Thursday, May 19, 2005

Female business owners gain more political clout


Politicians are casting a wider net in a shifting of the economy where women are taking control of more businesses, boosting their financial might, the USA Today article states. It also talks about President Bush's appointment of Tami Longaberger for a top advisory post on women's entrepreneurship.

Women's riches are being pumped into politics.

Saturday, May 14, 2005

Girls Guide To Leaving Your Corporate Job

In (Black Entertainment | Black News | Urban News)

Los Angeles, CA – TV Personality and Life Coach, Bianca Alexander is quickly becoming the “it girl” for television programming aimed at entertaining with a purpose.  She joins the TV One network as Co-Host of Can You Dig It, a home and garden improvement show. 

Bianca Alexander is a trailblazer by all accounts. A prominent entertainment attorney for nearly a decade, she holds a Bachelor of Arts in Spanish and French language and literature from Princeton University and the Sorbonne, and a Juris Doctor from the University of Virginia. Answering the call to direct her own path and empowering others to do the same, she resigned from a prestigious executive level position in corporate America five years ago WITH NO REGRETS.  Inspired by her success and the overwhelmingly positive response to her life-changing career move, Bianca wrote the much anticipated “Girls Guide to Leaving Your Corporate Job and Living the Life of Your Dreams,” due out this Fall.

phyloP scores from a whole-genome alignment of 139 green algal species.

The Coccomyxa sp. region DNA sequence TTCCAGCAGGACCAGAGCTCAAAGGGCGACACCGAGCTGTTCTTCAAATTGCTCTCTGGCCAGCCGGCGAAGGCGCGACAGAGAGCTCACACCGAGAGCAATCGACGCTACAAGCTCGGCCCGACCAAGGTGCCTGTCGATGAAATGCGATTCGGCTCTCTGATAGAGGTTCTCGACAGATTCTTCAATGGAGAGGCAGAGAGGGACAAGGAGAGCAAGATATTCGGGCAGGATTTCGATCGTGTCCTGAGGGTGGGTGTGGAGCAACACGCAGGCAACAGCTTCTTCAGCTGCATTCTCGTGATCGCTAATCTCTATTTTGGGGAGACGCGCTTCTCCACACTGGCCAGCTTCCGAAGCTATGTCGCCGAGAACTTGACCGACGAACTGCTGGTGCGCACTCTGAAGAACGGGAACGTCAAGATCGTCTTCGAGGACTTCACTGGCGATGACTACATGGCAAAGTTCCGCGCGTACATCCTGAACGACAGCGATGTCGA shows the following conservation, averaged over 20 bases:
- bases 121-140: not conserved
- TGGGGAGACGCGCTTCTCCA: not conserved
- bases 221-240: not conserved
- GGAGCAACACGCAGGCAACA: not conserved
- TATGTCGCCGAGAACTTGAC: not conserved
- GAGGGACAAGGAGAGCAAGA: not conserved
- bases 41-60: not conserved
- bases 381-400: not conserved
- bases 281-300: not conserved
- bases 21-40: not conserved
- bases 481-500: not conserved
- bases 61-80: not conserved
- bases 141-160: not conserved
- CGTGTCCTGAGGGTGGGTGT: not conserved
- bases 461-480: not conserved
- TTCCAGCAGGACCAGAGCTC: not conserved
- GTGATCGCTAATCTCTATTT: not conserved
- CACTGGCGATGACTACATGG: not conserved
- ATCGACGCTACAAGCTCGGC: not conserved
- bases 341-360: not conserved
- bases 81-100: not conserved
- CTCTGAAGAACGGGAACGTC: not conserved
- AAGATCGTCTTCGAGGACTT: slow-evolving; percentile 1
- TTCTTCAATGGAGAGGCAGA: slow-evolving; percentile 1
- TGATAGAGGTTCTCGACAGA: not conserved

Read on here.

Friday, May 06, 2005

Liberty is important to women worldwide

In The Financial Express (India)

Interesting perspective on how women in India view American business women. Here's a clip from the article that talks about why American women are leaving corporate jobs:

• And, if many companies have found that women are leaving their jobs, for what many considered 'family priorities,' then the true reason that emerges is that they got bored and frustrated with the work allotted to them. That their jobs were not challenging enough.

Check this out too:

• Consider Zara Larsen, 48, who had four major assignments in 10 years at United Technologies. Last year, feeling that her career had reached a plateau, she quit her job to pursue a doctoral degree in management. "I was no longer getting the intellectual stimulation I needed," she said.

An "irresistible" offer from Raytheon Missile Systems wooed her back to the corporate world: Take time to pursue your degree, the company said, but also be our director of enterprise effectiveness, responsible for shrinking costs, speeding up processes and otherwise changing the culture."

Here's my question: Is Zara happy and satisfied she went back into corporate America or would she have been better off doing her own thing after she finished her doctorate? Only Zara can answer that.

If you are interested in reading the full length article, visit:
But, they say it's 'boring'.

Monday, May 02, 2005

Women Set To Shift The Balance of Power in Business

In the UK Times Online

Whether it's women entrepreneurs in the UK or USA -- it sounds all too familiar.

" ... that women in businesses across the country [world] were more innovative, better at networking, more open to ideas, more proactive on the export sales front and more willing to introduce new services and products than male counterparts ... "

We just need to reach out and share ideas and expertise with one another more often.